Low back pain (LBP) is an extremely common problem amongst office workers (I always called them “sitting creatures”!). Prolonged sitting is thought to be associated with low back and buttock pain, and discomfort associated with sitting may even predict future LBP. However, there are controversial findings regarding whether sitting duration or sitting postures are related to the initial development of non-specific LBP. The discrepancy might be attributed to divergent study designs, sitting durations and/or measurement methods.
 
Prior biomechanical research has found that slouched sitting may induce viscoelastic creep of spinal tissues, which may desensitize mechanoreceptors in spinal tissues, alter the joint sense, overload passive spinal structures and result in LBP. Importantly, different sitting postures may have differential influences on the activation or deactivation of trunk muscles (stabilizers), which may amplify the adverse biomechanical effects of creep on passive spinal tissues after sitting. However, no studies have comprehensively investigated the short-term effects of common sitting postures on ensuing changes and recovery of pain and spinal biomechanics of asymptomatic individuals. As such, the authors of this study sought to compare the effects of three common sitting postures (slouched, upright and supported sitting with a backrest) on pain, lumbar ROM, proprioception and trunk muscle activity immediately following 20-mins of sitting and 30-mins of recovery…enjoy!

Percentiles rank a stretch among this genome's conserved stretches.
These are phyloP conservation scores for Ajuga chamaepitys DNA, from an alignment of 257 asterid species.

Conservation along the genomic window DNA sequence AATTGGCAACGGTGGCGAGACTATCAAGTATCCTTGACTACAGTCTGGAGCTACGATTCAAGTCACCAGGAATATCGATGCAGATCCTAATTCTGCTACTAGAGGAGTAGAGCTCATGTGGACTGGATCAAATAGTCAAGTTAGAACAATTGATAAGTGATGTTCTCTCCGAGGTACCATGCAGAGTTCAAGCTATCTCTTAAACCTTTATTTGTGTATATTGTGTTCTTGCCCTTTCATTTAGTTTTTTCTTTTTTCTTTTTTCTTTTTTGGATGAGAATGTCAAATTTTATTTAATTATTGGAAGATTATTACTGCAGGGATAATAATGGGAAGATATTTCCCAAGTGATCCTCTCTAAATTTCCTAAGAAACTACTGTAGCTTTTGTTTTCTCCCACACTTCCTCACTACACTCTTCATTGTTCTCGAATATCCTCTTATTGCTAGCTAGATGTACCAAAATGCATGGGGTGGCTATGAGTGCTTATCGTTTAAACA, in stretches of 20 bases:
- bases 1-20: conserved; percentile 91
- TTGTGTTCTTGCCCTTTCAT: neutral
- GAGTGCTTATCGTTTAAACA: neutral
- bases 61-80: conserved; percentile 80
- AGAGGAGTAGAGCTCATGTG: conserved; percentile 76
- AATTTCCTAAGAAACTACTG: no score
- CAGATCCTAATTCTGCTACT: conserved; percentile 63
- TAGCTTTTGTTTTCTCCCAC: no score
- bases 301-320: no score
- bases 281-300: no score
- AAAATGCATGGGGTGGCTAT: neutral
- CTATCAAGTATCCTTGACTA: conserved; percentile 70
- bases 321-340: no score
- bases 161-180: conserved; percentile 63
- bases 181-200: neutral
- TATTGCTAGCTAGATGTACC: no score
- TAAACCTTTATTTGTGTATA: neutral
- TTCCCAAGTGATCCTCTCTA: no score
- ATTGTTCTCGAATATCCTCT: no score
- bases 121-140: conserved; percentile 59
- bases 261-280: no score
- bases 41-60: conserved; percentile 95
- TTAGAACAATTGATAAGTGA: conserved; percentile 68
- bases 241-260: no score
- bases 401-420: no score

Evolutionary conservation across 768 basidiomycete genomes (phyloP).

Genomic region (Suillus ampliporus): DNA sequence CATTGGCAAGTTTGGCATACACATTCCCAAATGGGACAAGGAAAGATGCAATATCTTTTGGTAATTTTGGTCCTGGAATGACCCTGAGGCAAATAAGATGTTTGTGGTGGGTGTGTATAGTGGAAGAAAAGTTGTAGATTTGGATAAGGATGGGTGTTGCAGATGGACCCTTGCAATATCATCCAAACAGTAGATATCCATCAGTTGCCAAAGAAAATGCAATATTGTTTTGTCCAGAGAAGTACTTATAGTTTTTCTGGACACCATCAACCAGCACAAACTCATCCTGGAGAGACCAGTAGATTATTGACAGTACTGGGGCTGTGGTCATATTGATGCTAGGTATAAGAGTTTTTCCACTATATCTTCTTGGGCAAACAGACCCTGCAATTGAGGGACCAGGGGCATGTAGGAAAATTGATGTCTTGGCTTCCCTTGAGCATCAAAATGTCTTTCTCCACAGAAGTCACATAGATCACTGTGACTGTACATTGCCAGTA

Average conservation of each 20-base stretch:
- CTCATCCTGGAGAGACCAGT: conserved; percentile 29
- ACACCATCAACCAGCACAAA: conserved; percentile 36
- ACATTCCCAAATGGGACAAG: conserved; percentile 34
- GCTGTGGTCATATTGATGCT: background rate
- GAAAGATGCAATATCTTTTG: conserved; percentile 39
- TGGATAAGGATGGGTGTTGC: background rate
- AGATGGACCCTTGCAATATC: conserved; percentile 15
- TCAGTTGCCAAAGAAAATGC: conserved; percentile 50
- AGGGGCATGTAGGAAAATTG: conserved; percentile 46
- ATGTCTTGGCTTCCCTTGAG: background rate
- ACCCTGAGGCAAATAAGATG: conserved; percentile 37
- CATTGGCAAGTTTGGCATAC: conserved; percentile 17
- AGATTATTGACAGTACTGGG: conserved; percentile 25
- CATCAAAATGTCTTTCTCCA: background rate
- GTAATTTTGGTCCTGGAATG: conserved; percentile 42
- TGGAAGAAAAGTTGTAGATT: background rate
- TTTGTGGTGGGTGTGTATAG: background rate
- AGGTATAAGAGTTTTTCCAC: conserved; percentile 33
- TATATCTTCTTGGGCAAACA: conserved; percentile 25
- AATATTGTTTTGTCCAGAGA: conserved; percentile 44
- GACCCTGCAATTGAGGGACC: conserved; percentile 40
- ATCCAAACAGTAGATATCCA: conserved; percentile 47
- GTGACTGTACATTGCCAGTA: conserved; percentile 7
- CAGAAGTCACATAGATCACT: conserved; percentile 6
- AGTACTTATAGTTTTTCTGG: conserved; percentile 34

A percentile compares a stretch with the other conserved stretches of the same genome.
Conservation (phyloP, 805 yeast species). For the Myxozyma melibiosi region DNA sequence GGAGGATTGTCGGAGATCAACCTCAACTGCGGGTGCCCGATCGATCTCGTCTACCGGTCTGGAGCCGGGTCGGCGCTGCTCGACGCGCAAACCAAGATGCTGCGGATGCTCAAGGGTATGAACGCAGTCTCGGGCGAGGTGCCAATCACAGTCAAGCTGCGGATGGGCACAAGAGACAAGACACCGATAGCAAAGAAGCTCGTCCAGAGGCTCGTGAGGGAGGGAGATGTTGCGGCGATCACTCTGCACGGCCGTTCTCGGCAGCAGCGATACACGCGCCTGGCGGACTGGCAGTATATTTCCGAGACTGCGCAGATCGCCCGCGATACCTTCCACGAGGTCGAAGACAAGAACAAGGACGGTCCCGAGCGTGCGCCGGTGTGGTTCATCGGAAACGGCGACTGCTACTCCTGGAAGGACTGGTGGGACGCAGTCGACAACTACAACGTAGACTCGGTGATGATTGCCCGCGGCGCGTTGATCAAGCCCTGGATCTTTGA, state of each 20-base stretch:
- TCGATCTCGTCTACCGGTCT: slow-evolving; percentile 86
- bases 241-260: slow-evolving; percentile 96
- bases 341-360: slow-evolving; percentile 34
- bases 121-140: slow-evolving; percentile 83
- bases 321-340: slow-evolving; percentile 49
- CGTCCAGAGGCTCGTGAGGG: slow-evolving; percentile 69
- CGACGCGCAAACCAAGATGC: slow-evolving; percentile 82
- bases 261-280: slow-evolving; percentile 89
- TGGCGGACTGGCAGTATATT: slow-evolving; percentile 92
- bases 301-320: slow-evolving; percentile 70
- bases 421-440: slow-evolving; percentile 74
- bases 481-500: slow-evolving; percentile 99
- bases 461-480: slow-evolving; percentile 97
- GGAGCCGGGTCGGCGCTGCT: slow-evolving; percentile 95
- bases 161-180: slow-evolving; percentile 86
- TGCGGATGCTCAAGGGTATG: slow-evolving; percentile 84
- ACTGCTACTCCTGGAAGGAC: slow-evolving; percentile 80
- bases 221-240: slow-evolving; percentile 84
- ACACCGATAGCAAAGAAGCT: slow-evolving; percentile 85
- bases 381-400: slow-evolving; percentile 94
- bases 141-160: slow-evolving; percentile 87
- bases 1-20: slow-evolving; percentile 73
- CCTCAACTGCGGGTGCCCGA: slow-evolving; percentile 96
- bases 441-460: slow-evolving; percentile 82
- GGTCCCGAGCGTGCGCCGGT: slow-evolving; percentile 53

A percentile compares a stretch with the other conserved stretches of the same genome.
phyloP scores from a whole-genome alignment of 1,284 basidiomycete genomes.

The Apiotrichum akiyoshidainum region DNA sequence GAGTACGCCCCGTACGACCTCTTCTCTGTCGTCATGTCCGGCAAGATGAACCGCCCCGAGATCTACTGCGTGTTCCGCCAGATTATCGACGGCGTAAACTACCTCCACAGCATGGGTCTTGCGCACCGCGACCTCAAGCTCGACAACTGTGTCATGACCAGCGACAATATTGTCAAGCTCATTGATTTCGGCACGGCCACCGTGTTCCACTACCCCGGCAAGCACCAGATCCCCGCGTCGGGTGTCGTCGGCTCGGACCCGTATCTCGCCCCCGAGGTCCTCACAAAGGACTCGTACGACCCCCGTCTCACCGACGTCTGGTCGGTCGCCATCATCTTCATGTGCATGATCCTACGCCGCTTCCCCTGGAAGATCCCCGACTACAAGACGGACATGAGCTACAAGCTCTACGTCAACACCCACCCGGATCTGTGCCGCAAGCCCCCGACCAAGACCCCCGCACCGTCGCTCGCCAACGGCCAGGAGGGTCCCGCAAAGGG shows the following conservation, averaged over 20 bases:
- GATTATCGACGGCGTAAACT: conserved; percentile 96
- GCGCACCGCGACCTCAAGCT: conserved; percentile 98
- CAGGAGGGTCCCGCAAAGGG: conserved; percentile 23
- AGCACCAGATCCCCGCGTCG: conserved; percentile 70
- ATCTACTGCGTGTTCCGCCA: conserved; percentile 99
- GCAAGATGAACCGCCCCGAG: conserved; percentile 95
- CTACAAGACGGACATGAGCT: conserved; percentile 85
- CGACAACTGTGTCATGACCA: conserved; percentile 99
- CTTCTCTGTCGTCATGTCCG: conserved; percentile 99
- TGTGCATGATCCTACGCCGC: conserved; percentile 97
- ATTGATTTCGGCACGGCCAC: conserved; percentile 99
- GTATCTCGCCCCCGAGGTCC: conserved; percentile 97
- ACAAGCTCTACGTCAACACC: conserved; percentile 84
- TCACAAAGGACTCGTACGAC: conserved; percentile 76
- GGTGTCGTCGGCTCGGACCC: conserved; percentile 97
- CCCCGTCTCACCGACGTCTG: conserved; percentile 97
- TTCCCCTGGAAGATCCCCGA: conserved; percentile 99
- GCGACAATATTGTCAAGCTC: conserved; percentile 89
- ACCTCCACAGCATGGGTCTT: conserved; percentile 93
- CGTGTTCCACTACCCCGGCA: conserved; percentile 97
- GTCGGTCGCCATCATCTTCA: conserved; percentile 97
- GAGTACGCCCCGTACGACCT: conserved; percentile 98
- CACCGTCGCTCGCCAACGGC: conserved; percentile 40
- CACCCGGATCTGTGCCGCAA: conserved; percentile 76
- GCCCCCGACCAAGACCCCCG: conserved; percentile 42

THIS WEEK'S RESEARCH REVIEW: "Effect of Sitting Posture on Spinal Biomechanics in Asymptomatic Subjects”
 
This paper was published in Gait & Posture (2019) and this Review is posted in Recent Reviews, Ergonomics and the 2020 Archive.
 
 
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